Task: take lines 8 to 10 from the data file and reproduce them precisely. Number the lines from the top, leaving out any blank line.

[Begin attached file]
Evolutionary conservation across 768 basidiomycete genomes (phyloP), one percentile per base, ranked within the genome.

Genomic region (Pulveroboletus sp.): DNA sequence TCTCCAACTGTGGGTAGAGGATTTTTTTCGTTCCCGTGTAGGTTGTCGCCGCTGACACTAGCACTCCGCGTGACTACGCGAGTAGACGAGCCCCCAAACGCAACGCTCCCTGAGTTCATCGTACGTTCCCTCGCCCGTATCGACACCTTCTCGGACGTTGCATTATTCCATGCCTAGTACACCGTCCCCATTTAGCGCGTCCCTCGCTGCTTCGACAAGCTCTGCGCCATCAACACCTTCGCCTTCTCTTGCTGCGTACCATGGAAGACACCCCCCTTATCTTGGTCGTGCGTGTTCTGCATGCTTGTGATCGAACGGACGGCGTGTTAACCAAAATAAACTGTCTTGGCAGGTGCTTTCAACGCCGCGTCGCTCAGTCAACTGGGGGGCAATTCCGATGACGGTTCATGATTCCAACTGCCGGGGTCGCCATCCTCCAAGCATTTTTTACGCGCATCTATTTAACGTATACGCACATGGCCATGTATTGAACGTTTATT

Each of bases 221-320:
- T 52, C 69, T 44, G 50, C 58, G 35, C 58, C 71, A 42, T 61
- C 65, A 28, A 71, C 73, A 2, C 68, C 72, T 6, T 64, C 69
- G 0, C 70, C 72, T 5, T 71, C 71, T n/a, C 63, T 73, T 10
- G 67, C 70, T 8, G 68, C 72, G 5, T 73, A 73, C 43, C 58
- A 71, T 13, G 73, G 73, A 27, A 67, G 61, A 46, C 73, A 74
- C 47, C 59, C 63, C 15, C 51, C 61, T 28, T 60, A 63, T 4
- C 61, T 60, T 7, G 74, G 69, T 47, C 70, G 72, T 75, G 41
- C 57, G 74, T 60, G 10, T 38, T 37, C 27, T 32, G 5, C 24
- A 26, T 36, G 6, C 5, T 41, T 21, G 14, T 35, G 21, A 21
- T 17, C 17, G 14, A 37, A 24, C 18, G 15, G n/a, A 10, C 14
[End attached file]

- A 71, T 13, G 73, G 73, A 27, A 67, G 61, A 46, C 73, A 74
- C 47, C 59, C 63, C 15, C 51, C 61, T 28, T 60, A 63, T 4
- C 61, T 60, T 7, G 74, G 69, T 47, C 70, G 72, T 75, G 41